Did the Norochcholai breakdown lead to current power situation?

Did the Norochcholai breakdown lead to current power situation?

Did the Norochcholai breakdown lead to current power situation?

Written by Amani Nilar

16 Feb, 2022 | 6:38 am

COLOMBO (News 1st); The average daily maximum demand for electricity in the country is around 2650 MW, and a significant portion of this is generated to the national grid from the Mahaweli, Laxapana and Samanala hydropower plants.

In addition, the Norochcholai Lakvijaya Coal Power Plant is the power plant that adds the most amount of power to the national grid.

The country has been facing two major issues ever since the beginning of last December with regard to the energy sector. These include the country facing a dollar crisis which made it impossible to purchase even the most basic necessities, including fuel. 

Several other issues caused electrical engineers to take trade union action over the New Fortress LNG deal, the process of LNG tenders being suspended, the suspension of amending the Electricity Board Act No. 17 of 1969, prevent the politicization of the post of General Manager and to suspend the transfer of senior managers.

On November 26th, the then General Manager issued a circular expanding the powers of the Electricity Superintendents to mitigate the impact of this trade union action.

A few days later, on the second night there was a breakdown in the Weliwita area in Kaduwela.

A complaint was lodged on the morning of the 3rd that the electrical engineers were allowed to rectify the power outage.

However, it was reasoned that a breakdown in the main transmission line from Kotmale to Biyagama caused the power outage.

Yet, the General Manager of the Electricity Board said on the same day that it was doubtful whether this had anything to do with the trade unions.

Accordingly, a complaint was lodged not only with the Ministry but also with the CID.

A statement by the Minister of Power, Gamini Lokuge on the 16th of January further confirmed the suspicion of the Kotmale Sapugaskanda crash being a result of a sabotage operation and he stated that legal action will be taken after discussions with the President once a report is received.

The Minister said that a power outage of such caliber is not like simply turning a light switch off, and this incident will cause problems with two generators at Norochcholai, while the third generator will not be repaired until the 30th January.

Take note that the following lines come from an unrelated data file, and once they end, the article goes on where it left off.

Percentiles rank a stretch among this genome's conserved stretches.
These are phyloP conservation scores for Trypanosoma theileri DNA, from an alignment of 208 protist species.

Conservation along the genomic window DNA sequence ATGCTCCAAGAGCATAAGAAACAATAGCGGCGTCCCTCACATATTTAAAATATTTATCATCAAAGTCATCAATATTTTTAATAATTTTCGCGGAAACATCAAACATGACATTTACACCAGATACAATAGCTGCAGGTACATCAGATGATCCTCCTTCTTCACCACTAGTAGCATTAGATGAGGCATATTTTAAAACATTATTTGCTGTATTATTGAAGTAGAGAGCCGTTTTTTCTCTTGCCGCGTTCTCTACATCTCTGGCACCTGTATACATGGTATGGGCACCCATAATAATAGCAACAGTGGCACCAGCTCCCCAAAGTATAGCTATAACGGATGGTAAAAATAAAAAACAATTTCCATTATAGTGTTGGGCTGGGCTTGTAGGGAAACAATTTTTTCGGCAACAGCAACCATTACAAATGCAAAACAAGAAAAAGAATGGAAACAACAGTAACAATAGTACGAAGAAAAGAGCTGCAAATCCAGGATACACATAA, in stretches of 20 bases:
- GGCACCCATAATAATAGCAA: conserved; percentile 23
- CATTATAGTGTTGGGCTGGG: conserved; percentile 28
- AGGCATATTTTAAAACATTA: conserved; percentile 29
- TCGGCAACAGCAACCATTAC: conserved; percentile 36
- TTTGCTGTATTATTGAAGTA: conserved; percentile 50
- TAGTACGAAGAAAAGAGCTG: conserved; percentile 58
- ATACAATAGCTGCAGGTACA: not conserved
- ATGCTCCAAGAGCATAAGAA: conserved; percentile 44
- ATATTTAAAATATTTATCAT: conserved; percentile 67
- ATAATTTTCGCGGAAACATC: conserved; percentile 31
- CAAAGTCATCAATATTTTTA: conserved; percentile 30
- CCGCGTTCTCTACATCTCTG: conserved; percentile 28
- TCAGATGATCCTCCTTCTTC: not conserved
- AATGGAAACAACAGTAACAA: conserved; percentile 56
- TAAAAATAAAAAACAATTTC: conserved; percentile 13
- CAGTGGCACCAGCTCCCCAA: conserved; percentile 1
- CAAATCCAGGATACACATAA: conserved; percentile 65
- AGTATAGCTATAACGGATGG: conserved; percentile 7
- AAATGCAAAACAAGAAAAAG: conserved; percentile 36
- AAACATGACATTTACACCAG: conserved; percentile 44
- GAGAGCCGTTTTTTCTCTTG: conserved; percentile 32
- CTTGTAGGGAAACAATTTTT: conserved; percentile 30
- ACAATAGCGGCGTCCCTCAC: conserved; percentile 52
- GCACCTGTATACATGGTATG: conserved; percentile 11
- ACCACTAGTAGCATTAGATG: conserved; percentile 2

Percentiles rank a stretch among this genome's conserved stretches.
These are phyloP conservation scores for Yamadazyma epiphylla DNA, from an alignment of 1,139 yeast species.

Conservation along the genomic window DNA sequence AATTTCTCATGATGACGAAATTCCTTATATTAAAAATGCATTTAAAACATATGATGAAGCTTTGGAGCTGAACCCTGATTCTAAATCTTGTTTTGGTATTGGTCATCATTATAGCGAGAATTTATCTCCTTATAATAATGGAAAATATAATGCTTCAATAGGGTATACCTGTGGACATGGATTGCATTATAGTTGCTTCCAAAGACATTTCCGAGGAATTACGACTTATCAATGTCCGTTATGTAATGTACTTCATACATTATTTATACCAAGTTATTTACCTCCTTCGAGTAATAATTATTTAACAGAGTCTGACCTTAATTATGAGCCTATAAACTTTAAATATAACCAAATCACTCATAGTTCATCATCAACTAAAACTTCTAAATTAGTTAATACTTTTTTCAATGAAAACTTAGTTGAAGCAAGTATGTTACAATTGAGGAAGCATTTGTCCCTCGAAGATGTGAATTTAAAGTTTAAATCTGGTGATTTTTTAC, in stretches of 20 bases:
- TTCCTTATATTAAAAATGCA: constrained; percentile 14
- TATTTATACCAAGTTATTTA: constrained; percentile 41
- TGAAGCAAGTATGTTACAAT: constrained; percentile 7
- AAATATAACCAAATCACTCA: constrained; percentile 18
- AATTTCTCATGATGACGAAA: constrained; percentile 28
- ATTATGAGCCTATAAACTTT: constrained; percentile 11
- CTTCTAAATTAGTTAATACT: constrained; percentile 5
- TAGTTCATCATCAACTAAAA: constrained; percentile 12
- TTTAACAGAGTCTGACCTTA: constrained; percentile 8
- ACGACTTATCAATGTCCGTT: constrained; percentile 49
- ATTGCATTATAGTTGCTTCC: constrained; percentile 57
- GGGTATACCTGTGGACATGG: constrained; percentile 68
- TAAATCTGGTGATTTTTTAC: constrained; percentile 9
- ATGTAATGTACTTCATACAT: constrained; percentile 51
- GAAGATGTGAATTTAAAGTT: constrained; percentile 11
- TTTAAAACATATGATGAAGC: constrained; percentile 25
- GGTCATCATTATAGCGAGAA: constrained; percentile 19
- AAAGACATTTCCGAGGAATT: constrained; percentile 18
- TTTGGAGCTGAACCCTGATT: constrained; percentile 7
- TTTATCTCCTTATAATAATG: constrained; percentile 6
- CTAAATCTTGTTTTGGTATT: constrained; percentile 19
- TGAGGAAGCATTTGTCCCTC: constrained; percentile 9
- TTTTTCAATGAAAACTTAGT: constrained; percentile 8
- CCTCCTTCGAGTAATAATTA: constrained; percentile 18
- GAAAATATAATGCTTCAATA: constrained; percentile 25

Subsequently, Chinese experts were brought down to the country to fix the generator.

Expensive fuel power plants will have to be commissioned to replace the lost 300 megawatts however, according to the Minister, power cuts will have to be imposed as there was no foreign exchange to purchase oil.

The economic loss to the country due to this breakdown resulted in the billions, the Power Minister said.

In addition, the reservoirs that could have been used sparingly until March and April will have to open up a little more water to generate electricity.

Therefore, it is doubtful whether there is enough water in the reservoirs now to harvest the coming season.

In addition, if it does not rain by March or April, hydropower electricity generation will be impossible. If such an incident takes place, the country will have to go for a power cut rather than the loss of 300 megawatts.

However, in the midst of all these issues, the very General Manager who sought a solution about the disruptive activity that broke out in Norochcholai which was the source of the crisis, was removed under the influence of the Electrical Engineers Association

Subsequently, he appointed a member of his association to that post, while no news of the reports or CID investigations have come through.

The question remains, who was responsible for the billions of dollars in economic losses that have befallen the country?

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